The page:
Arguing against what it termed wasteful spending, the organised labour called on the government to halt the policy implementation, querying what N8,000 monthly to 12 million Nigerians could do, compared to the hyperinflation and socio-economic challenges the nation is currently battling with.

According to them, with about 133 million Nigerians that are multi-dimensionally suffering from poverty, N8,000 for six months, which translates to N48,000 in six months, will neither eradicate nor alleviate poverty in 12 million household’s lives.

They maintained that what the government has done was an ambush and gone beyond what it was supposed to do, stating that it has compromised the workings of the Presidential Steering Committee it inaugurated to come up with a framework on how palliatives would be distributed to cushion the effect of subsidy removal on Nigerians.

Also, the Special Assistant on Public Communications to former Vice President Atiku Abubakar, Mr. Phrank Shaibu, described Tinubu’s plan to hand out N8,000 to 12 million households for six months as a brazen attempt to divert public funds.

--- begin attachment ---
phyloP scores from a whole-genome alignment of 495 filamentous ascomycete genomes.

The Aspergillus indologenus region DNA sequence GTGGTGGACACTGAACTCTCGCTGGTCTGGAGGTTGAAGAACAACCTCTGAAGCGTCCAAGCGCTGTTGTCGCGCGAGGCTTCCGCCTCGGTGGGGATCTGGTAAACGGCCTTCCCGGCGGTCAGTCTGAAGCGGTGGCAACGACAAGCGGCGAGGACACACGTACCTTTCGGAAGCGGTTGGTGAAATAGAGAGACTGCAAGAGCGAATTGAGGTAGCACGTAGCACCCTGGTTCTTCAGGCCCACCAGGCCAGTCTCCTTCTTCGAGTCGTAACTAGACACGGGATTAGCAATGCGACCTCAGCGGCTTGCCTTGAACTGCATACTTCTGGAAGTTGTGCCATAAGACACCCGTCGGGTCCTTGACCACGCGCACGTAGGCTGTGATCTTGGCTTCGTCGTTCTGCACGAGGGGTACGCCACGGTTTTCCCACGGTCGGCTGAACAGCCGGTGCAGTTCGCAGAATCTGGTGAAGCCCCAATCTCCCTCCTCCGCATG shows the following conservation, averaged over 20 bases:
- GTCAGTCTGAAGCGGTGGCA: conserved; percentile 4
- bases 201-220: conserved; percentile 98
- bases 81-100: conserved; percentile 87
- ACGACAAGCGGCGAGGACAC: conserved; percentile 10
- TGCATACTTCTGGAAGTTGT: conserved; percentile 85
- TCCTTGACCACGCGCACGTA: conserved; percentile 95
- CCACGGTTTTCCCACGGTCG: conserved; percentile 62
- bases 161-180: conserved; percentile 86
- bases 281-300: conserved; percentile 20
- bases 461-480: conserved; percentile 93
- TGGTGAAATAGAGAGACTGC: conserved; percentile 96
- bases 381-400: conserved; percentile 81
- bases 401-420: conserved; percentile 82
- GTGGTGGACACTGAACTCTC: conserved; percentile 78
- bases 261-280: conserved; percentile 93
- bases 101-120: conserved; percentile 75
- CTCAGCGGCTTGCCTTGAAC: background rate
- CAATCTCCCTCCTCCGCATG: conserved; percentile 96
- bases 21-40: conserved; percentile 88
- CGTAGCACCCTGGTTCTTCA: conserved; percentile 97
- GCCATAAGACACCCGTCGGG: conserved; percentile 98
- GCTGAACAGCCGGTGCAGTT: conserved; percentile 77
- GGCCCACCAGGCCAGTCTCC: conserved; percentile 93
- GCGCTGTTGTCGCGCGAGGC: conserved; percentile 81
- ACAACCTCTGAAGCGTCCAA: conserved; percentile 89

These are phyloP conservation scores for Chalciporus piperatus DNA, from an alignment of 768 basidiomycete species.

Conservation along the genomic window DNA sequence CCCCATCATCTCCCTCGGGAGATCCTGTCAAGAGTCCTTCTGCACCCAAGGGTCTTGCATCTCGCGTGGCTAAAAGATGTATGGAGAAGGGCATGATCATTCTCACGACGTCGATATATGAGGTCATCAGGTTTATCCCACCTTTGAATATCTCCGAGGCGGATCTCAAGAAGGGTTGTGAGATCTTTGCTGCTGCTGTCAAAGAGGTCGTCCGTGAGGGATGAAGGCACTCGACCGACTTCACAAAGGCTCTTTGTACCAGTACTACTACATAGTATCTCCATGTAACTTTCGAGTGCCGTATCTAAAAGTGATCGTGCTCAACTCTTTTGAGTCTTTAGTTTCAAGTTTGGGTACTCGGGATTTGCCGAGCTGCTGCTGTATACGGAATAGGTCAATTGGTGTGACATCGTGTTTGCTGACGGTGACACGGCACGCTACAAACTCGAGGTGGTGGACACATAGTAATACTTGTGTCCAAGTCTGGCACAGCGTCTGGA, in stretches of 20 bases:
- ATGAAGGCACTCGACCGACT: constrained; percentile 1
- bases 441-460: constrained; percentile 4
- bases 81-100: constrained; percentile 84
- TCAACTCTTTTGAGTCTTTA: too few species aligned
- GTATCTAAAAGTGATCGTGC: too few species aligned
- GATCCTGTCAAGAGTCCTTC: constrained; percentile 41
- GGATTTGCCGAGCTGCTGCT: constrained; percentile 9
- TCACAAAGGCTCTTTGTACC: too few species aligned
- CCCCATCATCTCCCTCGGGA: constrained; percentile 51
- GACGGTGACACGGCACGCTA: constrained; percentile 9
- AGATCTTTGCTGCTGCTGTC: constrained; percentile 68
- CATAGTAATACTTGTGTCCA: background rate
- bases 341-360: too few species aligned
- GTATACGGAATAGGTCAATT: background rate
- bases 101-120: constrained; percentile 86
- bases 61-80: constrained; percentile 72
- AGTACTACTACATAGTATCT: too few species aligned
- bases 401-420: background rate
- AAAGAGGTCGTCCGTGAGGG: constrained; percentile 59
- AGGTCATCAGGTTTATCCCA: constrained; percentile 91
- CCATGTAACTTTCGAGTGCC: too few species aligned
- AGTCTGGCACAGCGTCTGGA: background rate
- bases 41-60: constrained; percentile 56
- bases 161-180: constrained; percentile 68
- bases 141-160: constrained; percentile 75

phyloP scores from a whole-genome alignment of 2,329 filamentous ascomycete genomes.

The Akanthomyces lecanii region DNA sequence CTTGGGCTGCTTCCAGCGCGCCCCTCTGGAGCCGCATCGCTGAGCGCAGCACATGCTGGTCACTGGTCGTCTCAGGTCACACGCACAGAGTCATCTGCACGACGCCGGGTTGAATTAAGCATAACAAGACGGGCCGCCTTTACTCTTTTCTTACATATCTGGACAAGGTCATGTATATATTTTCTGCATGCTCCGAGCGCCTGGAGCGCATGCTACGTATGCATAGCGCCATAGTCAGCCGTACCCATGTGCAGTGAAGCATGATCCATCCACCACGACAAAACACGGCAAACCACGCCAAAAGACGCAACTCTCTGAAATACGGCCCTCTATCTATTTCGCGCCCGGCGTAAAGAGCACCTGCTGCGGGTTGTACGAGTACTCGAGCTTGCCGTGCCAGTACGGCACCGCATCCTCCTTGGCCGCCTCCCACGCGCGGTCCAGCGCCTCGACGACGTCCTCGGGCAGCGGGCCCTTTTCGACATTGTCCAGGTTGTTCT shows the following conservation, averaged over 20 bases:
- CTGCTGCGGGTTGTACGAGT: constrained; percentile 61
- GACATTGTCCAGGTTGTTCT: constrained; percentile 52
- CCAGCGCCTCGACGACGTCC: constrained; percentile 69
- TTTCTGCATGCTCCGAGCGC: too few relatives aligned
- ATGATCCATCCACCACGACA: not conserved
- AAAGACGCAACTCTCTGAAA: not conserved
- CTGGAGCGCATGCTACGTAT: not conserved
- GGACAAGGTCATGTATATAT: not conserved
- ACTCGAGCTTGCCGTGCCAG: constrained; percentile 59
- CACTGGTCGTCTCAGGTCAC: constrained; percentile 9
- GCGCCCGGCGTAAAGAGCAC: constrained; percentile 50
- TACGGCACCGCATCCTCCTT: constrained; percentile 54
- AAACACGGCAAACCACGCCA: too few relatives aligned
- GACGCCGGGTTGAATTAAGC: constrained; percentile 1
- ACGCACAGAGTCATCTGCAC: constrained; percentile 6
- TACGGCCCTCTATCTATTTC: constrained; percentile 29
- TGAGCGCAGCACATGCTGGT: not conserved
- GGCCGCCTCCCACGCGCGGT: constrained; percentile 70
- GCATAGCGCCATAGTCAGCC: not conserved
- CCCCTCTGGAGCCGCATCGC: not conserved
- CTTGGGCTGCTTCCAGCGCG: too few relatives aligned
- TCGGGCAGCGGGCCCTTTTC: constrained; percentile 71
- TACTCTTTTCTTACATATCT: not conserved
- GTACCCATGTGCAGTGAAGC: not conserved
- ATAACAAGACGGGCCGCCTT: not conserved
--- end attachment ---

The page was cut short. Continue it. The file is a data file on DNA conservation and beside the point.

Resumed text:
Shaibu said in a statement that Tinubu’s plan to spend $800m on palliatives under an opaque arrangement was reminiscent of former President Buhari’s conditional cash transfer and COVID-19 intervention initiative, which saw politicians keeping food items and provisions in their homes while the poor went hungry.

He said Buhari’s interventionist programmes only ended up making Nigerians poorer as shown in reports released by the National Bureau of Statistics (NBS).

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Atiku’s aide stated: “After announcing the removal of petrol subsidy without proper planning, Tinubu has asked for the approval of $800m loan, which he claims will be disbursed to 12 million households for six months at N8,000 for each household per month. This is a continuation of the scam of the All Progressives Congress.